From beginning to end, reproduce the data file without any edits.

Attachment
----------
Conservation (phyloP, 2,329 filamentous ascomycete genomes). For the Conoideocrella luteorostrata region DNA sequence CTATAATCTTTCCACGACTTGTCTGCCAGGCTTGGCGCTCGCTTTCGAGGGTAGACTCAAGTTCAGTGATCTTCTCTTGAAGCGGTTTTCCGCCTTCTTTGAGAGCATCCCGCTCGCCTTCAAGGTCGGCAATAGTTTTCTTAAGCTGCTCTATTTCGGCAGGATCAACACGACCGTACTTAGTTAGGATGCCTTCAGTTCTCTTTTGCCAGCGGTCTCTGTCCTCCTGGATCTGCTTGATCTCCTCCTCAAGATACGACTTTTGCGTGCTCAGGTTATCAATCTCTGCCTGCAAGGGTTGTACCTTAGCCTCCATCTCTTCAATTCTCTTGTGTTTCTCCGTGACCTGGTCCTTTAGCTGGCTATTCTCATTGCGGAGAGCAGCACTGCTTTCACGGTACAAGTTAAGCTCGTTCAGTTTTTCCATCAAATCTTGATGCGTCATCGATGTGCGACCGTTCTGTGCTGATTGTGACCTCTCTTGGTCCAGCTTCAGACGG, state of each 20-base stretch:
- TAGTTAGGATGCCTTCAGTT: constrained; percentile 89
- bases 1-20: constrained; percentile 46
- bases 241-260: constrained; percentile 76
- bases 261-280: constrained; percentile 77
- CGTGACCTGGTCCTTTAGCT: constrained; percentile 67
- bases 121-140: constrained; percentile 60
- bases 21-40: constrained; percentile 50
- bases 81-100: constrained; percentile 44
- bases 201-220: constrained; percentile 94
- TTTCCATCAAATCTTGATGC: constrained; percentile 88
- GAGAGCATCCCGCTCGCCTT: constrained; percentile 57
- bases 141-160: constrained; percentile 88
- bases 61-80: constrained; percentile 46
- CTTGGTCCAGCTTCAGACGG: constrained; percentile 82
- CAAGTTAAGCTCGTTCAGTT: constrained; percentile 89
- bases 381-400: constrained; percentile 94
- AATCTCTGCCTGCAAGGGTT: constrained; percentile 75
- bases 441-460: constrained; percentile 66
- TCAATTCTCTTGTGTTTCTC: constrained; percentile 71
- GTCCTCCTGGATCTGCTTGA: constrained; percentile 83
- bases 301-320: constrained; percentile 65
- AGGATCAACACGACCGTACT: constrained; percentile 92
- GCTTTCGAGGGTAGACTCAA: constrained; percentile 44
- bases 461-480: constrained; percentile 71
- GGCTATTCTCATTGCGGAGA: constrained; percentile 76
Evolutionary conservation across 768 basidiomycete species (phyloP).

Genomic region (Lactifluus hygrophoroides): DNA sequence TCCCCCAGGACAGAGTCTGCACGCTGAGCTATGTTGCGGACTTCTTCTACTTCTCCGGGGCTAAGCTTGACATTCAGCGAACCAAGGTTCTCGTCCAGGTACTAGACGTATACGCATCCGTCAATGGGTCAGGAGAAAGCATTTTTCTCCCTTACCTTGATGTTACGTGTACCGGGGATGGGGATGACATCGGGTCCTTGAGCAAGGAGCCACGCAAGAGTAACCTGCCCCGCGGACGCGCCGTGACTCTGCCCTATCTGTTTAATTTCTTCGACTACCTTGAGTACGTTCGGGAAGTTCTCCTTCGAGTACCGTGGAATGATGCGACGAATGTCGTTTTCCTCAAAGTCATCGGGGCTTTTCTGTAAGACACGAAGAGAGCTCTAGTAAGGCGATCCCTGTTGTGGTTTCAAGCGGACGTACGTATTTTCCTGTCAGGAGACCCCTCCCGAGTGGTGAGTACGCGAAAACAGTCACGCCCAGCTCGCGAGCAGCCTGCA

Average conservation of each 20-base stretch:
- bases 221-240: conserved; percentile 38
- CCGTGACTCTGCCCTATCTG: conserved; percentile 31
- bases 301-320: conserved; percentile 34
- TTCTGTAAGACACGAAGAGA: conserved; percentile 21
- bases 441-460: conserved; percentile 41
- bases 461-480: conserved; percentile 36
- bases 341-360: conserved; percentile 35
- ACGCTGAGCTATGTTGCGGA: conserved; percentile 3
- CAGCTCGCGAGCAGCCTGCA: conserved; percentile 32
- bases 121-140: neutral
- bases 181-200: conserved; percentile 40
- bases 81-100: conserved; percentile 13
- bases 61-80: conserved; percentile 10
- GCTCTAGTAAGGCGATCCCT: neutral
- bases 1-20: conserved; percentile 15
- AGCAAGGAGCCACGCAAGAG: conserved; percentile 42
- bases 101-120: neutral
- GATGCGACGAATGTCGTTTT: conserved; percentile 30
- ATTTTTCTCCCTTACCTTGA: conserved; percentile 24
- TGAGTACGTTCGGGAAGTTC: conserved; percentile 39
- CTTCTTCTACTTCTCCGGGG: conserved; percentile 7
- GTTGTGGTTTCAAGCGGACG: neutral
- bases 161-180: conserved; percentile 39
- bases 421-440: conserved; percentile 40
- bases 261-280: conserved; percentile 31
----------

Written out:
Conservation (phyloP, 2,329 filamentous ascomycete genomes). For the Conoideocrella luteorostrata region DNA sequence CTATAATCTTTCCACGACTTGTCTGCCAGGCTTGGCGCTCGCTTTCGAGGGTAGACTCAAGTTCAGTGATCTTCTCTTGAAGCGGTTTTCCGCCTTCTTTGAGAGCATCCCGCTCGCCTTCAAGGTCGGCAATAGTTTTCTTAAGCTGCTCTATTTCGGCAGGATCAACACGACCGTACTTAGTTAGGATGCCTTCAGTTCTCTTTTGCCAGCGGTCTCTGTCCTCCTGGATCTGCTTGATCTCCTCCTCAAGATACGACTTTTGCGTGCTCAGGTTATCAATCTCTGCCTGCAAGGGTTGTACCTTAGCCTCCATCTCTTCAATTCTCTTGTGTTTCTCCGTGACCTGGTCCTTTAGCTGGCTATTCTCATTGCGGAGAGCAGCACTGCTTTCACGGTACAAGTTAAGCTCGTTCAGTTTTTCCATCAAATCTTGATGCGTCATCGATGTGCGACCGTTCTGTGCTGATTGTGACCTCTCTTGGTCCAGCTTCAGACGG, state of each 20-base stretch:
- TAGTTAGGATGCCTTCAGTT: constrained; percentile 89
- bases 1-20: constrained; percentile 46
- bases 241-260: constrained; percentile 76
- bases 261-280: constrained; percentile 77
- CGTGACCTGGTCCTTTAGCT: constrained; percentile 67
- bases 121-140: constrained; percentile 60
- bases 21-40: constrained; percentile 50
- bases 81-100: constrained; percentile 44
- bases 201-220: constrained; percentile 94
- TTTCCATCAAATCTTGATGC: constrained; percentile 88
- GAGAGCATCCCGCTCGCCTT: constrained; percentile 57
- bases 141-160: constrained; percentile 88
- bases 61-80: constrained; percentile 46
- CTTGGTCCAGCTTCAGACGG: constrained; percentile 82
- CAAGTTAAGCTCGTTCAGTT: constrained; percentile 89
- bases 381-400: constrained; percentile 94
- AATCTCTGCCTGCAAGGGTT: constrained; percentile 75
- bases 441-460: constrained; percentile 66
- TCAATTCTCTTGTGTTTCTC: constrained; percentile 71
- GTCCTCCTGGATCTGCTTGA: constrained; percentile 83
- bases 301-320: constrained; percentile 65
- AGGATCAACACGACCGTACT: constrained; percentile 92
- GCTTTCGAGGGTAGACTCAA: constrained; percentile 44
- bases 461-480: constrained; percentile 71
- GGCTATTCTCATTGCGGAGA: constrained; percentile 76
Evolutionary conservation across 768 basidiomycete species (phyloP).

Genomic region (Lactifluus hygrophoroides): DNA sequence TCCCCCAGGACAGAGTCTGCACGCTGAGCTATGTTGCGGACTTCTTCTACTTCTCCGGGGCTAAGCTTGACATTCAGCGAACCAAGGTTCTCGTCCAGGTACTAGACGTATACGCATCCGTCAATGGGTCAGGAGAAAGCATTTTTCTCCCTTACCTTGATGTTACGTGTACCGGGGATGGGGATGACATCGGGTCCTTGAGCAAGGAGCCACGCAAGAGTAACCTGCCCCGCGGACGCGCCGTGACTCTGCCCTATCTGTTTAATTTCTTCGACTACCTTGAGTACGTTCGGGAAGTTCTCCTTCGAGTACCGTGGAATGATGCGACGAATGTCGTTTTCCTCAAAGTCATCGGGGCTTTTCTGTAAGACACGAAGAGAGCTCTAGTAAGGCGATCCCTGTTGTGGTTTCAAGCGGACGTACGTATTTTCCTGTCAGGAGACCCCTCCCGAGTGGTGAGTACGCGAAAACAGTCACGCCCAGCTCGCGAGCAGCCTGCA

Average conservation of each 20-base stretch:
- bases 221-240: conserved; percentile 38
- CCGTGACTCTGCCCTATCTG: conserved; percentile 31
- bases 301-320: conserved; percentile 34
- TTCTGTAAGACACGAAGAGA: conserved; percentile 21
- bases 441-460: conserved; percentile 41
- bases 461-480: conserved; percentile 36
- bases 341-360: conserved; percentile 35
- ACGCTGAGCTATGTTGCGGA: conserved; percentile 3
- CAGCTCGCGAGCAGCCTGCA: conserved; percentile 32
- bases 121-140: neutral
- bases 181-200: conserved; percentile 40
- bases 81-100: conserved; percentile 13
- bases 61-80: conserved; percentile 10
- GCTCTAGTAAGGCGATCCCT: neutral
- bases 1-20: conserved; percentile 15
- AGCAAGGAGCCACGCAAGAG: conserved; percentile 42
- bases 101-120: neutral
- GATGCGACGAATGTCGTTTT: conserved; percentile 30
- ATTTTTCTCCCTTACCTTGA: conserved; percentile 24
- TGAGTACGTTCGGGAAGTTC: conserved; percentile 39
- CTTCTTCTACTTCTCCGGGG: conserved; percentile 7
- GTTGTGGTTTCAAGCGGACG: neutral
- bases 161-180: conserved; percentile 39
- bases 421-440: conserved; percentile 40
- bases 261-280: conserved; percentile 31